Specified MNE groups must submit a "Notification for Ultimate Parent Entity" to the tax authorities via e-Tax by the end of the Ultimate Parent Entity's fiscal year. The notification includes:
- Name of the Ultimate or Surrogate Parent Entity;
- The location of its head or principal office (if the Ultimate Parent Entity resides in a foreign country, the location of its head or principal office or the site where its business is managed or controlled);
- Its corporate identification number; and
- The name of its representative.
All constituent entities of the group in Japan, including permanent establishments, have the obligation to submit the notification, although a single constituent entity may fulfill the obligation on behalf of the others, provided information on each constituent entity represented is provided with the notification.
The notification requirement applies for fiscal years beginning on or after 1 April 2016, i.e. first notification due by 31 March 2017.
Click the following link for the transfer pricing documentation guidance, which includes additional details and the information required in the CbC report, Master file and Local file.
Sweden to Introduce VAT Registration Threshold
According to recent reports, draft legislation has been submitted to the Swedish parliament for the introduction of a value added tax (VAT) registration threshold from 1 January 2017. Currently no VAT registration threshold applies, except for the threshold for EU distance sales.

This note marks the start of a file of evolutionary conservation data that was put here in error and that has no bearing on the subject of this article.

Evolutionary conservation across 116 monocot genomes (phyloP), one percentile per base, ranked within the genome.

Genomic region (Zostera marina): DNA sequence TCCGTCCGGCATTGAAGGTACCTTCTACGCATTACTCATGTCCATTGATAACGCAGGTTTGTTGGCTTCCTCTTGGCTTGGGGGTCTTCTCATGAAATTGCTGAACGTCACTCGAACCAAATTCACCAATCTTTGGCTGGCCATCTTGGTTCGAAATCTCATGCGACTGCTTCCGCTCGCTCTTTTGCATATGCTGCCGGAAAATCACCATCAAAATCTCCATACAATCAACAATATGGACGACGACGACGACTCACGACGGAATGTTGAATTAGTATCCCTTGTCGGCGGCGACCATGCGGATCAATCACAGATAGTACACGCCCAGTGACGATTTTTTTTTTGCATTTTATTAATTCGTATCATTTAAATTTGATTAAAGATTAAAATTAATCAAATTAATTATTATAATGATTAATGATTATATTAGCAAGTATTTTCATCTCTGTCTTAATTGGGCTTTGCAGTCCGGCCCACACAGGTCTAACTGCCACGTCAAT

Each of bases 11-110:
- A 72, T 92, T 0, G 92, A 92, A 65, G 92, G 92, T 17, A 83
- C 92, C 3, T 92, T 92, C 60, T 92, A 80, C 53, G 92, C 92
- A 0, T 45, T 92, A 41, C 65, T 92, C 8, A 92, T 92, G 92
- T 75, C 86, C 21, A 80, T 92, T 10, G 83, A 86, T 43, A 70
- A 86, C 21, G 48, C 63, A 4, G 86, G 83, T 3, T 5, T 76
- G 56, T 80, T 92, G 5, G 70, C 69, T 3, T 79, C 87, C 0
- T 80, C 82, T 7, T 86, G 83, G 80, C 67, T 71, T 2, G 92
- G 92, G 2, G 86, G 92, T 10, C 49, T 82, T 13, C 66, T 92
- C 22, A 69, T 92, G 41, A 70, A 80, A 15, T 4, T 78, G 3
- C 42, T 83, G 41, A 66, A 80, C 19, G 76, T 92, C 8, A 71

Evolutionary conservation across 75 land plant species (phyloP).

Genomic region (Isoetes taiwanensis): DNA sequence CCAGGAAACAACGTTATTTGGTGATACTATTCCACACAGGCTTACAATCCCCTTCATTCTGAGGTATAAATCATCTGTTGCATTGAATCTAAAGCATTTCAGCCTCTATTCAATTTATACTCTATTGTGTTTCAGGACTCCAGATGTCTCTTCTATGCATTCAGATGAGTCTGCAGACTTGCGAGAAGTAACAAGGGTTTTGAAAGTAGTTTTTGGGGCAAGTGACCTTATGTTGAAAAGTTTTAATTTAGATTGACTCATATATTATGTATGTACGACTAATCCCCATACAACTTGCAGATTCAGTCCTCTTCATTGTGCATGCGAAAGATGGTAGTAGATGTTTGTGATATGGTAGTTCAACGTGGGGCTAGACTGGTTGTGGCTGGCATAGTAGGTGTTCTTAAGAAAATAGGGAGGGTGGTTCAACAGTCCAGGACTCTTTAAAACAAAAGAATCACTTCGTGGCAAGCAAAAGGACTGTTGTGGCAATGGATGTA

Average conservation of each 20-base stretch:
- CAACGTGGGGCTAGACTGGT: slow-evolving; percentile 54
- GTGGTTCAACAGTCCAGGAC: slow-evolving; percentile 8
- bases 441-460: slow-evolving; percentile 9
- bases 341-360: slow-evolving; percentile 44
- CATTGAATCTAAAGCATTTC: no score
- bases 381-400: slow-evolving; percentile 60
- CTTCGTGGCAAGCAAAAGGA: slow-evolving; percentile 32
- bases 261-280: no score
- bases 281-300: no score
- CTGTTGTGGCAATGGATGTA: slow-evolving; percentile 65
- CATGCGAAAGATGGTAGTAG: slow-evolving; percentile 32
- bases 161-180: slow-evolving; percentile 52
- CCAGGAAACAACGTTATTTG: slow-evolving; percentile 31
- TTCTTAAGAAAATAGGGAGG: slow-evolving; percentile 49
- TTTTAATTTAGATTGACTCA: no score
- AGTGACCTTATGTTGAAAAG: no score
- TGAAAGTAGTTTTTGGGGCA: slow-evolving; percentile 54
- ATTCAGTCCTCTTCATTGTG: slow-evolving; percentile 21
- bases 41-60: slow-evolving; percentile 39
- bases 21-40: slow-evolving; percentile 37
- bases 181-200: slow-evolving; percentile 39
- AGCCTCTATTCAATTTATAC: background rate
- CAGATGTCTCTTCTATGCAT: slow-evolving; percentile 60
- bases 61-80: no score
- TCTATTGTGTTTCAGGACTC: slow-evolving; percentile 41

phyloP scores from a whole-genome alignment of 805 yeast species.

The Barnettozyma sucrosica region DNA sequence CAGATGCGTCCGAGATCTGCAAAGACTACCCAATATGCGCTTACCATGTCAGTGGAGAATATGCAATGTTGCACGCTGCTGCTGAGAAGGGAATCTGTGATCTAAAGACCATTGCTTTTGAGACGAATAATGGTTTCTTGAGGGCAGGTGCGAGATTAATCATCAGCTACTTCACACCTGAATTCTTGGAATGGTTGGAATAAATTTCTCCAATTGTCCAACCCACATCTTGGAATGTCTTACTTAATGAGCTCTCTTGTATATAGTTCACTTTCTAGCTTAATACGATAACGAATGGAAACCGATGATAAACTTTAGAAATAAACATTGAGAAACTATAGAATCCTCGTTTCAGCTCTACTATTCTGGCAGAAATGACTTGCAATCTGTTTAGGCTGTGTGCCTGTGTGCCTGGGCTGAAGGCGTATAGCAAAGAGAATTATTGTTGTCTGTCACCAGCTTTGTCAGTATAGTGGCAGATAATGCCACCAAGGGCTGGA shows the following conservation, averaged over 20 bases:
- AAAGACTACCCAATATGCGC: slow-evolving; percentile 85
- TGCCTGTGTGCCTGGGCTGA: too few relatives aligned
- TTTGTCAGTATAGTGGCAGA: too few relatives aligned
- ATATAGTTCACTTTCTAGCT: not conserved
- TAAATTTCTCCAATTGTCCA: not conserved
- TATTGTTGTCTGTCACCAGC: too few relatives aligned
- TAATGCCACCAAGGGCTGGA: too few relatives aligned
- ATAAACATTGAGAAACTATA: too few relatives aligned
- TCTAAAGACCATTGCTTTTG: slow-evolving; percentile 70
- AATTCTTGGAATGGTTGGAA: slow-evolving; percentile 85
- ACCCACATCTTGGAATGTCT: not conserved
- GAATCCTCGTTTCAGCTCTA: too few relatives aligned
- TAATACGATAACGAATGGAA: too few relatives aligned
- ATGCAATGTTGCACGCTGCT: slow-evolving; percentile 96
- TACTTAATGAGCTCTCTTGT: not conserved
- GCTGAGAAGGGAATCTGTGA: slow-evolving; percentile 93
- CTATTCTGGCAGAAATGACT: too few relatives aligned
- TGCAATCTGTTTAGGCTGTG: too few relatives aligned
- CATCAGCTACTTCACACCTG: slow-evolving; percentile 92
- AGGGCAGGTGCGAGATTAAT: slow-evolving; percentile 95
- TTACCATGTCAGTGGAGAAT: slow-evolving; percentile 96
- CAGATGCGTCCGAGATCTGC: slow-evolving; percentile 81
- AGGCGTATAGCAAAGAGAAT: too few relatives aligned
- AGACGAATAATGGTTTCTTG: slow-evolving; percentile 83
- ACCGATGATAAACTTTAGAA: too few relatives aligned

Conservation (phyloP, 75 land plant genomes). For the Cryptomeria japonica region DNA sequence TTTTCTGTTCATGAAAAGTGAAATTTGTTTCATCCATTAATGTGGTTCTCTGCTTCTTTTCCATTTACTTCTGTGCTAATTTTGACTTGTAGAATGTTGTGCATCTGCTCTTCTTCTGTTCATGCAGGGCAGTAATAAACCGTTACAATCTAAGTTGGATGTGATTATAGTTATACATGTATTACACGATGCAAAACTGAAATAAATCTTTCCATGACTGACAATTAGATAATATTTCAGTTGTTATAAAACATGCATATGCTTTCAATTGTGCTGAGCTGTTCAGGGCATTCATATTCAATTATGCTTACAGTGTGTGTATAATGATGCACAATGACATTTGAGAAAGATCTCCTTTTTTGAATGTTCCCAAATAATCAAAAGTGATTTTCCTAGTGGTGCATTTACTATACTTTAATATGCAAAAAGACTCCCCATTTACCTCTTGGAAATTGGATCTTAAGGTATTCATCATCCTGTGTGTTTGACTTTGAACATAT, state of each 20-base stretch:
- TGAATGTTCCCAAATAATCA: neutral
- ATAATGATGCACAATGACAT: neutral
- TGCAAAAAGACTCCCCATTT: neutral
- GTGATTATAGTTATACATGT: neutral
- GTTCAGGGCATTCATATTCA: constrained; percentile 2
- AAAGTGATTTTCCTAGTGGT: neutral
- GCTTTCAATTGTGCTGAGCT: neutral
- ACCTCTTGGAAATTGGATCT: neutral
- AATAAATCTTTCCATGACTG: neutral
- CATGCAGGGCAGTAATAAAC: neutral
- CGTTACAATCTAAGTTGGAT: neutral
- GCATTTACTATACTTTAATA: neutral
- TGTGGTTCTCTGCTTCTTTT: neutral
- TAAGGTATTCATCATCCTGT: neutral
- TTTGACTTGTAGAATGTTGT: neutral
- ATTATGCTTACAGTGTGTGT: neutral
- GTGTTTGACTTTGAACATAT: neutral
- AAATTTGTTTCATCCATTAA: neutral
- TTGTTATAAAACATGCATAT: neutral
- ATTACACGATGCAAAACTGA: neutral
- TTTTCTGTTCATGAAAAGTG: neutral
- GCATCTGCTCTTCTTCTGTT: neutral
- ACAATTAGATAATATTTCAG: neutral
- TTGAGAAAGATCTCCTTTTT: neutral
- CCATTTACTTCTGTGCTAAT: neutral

The proposed threshold is revenue of SEK 30,000 per year, excluding VAT.
Negotiations for Protocol to Austria-Ukraine Tax Treaty Concluded
On 30 June 2016, the Ukraine Ministry of Finance announced that negotiations for a protocol to the 1997 income and capital tax treaty with Austria have concluded. The main changes concern withholding tax rates:
- The tax rate for dividends is increased from 10% to 15%;
- The tax rate for interest is increased from 2% to 5%;
- The tax rate for patents, trademarks, industrial design, plans, models, product formulas or processes is increased from 0% to 5%; and
- The tax rate for the copyright of literary works, artworks including cinema is increased from 5% to 10%.